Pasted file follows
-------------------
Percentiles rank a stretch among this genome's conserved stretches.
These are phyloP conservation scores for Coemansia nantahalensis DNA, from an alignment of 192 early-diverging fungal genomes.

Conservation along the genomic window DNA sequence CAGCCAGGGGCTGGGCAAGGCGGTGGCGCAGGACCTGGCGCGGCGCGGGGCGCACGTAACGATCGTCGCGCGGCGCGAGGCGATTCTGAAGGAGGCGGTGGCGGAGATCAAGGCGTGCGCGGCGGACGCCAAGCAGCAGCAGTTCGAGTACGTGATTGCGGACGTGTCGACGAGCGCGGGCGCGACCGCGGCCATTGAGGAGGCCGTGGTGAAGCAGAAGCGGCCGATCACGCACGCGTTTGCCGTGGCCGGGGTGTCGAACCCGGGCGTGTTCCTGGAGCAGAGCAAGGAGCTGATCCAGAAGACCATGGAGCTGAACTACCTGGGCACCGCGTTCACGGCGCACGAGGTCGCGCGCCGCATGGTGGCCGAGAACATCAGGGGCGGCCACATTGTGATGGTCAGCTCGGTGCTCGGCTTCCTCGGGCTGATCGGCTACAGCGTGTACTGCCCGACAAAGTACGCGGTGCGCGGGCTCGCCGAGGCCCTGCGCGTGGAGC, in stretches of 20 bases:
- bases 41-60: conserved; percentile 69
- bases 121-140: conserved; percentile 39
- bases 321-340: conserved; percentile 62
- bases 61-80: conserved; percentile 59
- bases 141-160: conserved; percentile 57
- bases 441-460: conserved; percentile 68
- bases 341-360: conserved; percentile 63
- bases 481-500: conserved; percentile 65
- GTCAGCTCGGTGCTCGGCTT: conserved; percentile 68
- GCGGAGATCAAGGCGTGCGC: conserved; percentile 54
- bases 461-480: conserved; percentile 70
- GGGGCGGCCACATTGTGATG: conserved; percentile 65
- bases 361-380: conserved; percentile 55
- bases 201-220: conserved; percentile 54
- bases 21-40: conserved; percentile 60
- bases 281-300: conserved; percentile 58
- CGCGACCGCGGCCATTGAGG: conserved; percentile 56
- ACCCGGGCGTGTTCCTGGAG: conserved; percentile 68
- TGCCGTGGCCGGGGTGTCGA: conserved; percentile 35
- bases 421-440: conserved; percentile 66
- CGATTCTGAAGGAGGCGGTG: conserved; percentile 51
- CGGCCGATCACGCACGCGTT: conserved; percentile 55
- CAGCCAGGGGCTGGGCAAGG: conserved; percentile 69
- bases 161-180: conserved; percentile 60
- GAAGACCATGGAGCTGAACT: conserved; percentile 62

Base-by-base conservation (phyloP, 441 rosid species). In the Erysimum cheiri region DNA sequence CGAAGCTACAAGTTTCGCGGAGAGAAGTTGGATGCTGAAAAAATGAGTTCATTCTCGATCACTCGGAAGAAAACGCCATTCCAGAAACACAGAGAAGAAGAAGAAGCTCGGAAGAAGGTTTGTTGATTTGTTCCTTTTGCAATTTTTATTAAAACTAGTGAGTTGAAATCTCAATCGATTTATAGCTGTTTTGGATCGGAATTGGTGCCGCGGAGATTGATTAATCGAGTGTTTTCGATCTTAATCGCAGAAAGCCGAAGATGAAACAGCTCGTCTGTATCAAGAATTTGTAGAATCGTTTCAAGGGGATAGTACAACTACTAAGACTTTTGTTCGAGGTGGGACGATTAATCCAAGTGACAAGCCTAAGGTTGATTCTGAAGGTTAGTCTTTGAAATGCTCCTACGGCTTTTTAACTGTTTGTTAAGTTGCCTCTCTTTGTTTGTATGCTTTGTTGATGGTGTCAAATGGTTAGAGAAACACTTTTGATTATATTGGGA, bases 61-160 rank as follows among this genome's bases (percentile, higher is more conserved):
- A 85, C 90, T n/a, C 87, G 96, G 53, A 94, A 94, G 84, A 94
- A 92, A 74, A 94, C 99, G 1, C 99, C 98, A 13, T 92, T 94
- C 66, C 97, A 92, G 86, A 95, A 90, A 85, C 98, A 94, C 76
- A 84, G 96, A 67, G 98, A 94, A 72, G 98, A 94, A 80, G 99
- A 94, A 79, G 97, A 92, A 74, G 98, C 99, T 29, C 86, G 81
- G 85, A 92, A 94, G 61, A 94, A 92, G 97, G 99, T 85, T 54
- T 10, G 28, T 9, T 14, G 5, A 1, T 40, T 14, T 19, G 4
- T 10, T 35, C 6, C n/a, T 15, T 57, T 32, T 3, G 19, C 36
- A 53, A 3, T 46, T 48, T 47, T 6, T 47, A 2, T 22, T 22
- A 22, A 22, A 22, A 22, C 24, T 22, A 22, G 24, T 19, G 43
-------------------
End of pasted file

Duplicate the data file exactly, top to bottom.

Percentiles rank a stretch among this genome's conserved stretches.
These are phyloP conservation scores for Coemansia nantahalensis DNA, from an alignment of 192 early-diverging fungal genomes.

Conservation along the genomic window DNA sequence CAGCCAGGGGCTGGGCAAGGCGGTGGCGCAGGACCTGGCGCGGCGCGGGGCGCACGTAACGATCGTCGCGCGGCGCGAGGCGATTCTGAAGGAGGCGGTGGCGGAGATCAAGGCGTGCGCGGCGGACGCCAAGCAGCAGCAGTTCGAGTACGTGATTGCGGACGTGTCGACGAGCGCGGGCGCGACCGCGGCCATTGAGGAGGCCGTGGTGAAGCAGAAGCGGCCGATCACGCACGCGTTTGCCGTGGCCGGGGTGTCGAACCCGGGCGTGTTCCTGGAGCAGAGCAAGGAGCTGATCCAGAAGACCATGGAGCTGAACTACCTGGGCACCGCGTTCACGGCGCACGAGGTCGCGCGCCGCATGGTGGCCGAGAACATCAGGGGCGGCCACATTGTGATGGTCAGCTCGGTGCTCGGCTTCCTCGGGCTGATCGGCTACAGCGTGTACTGCCCGACAAAGTACGCGGTGCGCGGGCTCGCCGAGGCCCTGCGCGTGGAGC, in stretches of 20 bases:
- bases 41-60: conserved; percentile 69
- bases 121-140: conserved; percentile 39
- bases 321-340: conserved; percentile 62
- bases 61-80: conserved; percentile 59
- bases 141-160: conserved; percentile 57
- bases 441-460: conserved; percentile 68
- bases 341-360: conserved; percentile 63
- bases 481-500: conserved; percentile 65
- GTCAGCTCGGTGCTCGGCTT: conserved; percentile 68
- GCGGAGATCAAGGCGTGCGC: conserved; percentile 54
- bases 461-480: conserved; percentile 70
- GGGGCGGCCACATTGTGATG: conserved; percentile 65
- bases 361-380: conserved; percentile 55
- bases 201-220: conserved; percentile 54
- bases 21-40: conserved; percentile 60
- bases 281-300: conserved; percentile 58
- CGCGACCGCGGCCATTGAGG: conserved; percentile 56
- ACCCGGGCGTGTTCCTGGAG: conserved; percentile 68
- TGCCGTGGCCGGGGTGTCGA: conserved; percentile 35
- bases 421-440: conserved; percentile 66
- CGATTCTGAAGGAGGCGGTG: conserved; percentile 51
- CGGCCGATCACGCACGCGTT: conserved; percentile 55
- CAGCCAGGGGCTGGGCAAGG: conserved; percentile 69
- bases 161-180: conserved; percentile 60
- GAAGACCATGGAGCTGAACT: conserved; percentile 62

Base-by-base conservation (phyloP, 441 rosid species). In the Erysimum cheiri region DNA sequence CGAAGCTACAAGTTTCGCGGAGAGAAGTTGGATGCTGAAAAAATGAGTTCATTCTCGATCACTCGGAAGAAAACGCCATTCCAGAAACACAGAGAAGAAGAAGAAGCTCGGAAGAAGGTTTGTTGATTTGTTCCTTTTGCAATTTTTATTAAAACTAGTGAGTTGAAATCTCAATCGATTTATAGCTGTTTTGGATCGGAATTGGTGCCGCGGAGATTGATTAATCGAGTGTTTTCGATCTTAATCGCAGAAAGCCGAAGATGAAACAGCTCGTCTGTATCAAGAATTTGTAGAATCGTTTCAAGGGGATAGTACAACTACTAAGACTTTTGTTCGAGGTGGGACGATTAATCCAAGTGACAAGCCTAAGGTTGATTCTGAAGGTTAGTCTTTGAAATGCTCCTACGGCTTTTTAACTGTTTGTTAAGTTGCCTCTCTTTGTTTGTATGCTTTGTTGATGGTGTCAAATGGTTAGAGAAACACTTTTGATTATATTGGGA, bases 61-160 rank as follows among this genome's bases (percentile, higher is more conserved):
- A 85, C 90, T n/a, C 87, G 96, G 53, A 94, A 94, G 84, A 94
- A 92, A 74, A 94, C 99, G 1, C 99, C 98, A 13, T 92, T 94
- C 66, C 97, A 92, G 86, A 95, A 90, A 85, C 98, A 94, C 76
- A 84, G 96, A 67, G 98, A 94, A 72, G 98, A 94, A 80, G 99
- A 94, A 79, G 97, A 92, A 74, G 98, C 99, T 29, C 86, G 81
- G 85, A 92, A 94, G 61, A 94, A 92, G 97, G 99, T 85, T 54
- T 10, G 28, T 9, T 14, G 5, A 1, T 40, T 14, T 19, G 4
- T 10, T 35, C 6, C n/a, T 15, T 57, T 32, T 3, G 19, C 36
- A 53, A 3, T 46, T 48, T 47, T 6, T 47, A 2, T 22, T 22
- A 22, A 22, A 22, A 22, C 24, T 22, A 22, G 24, T 19, G 43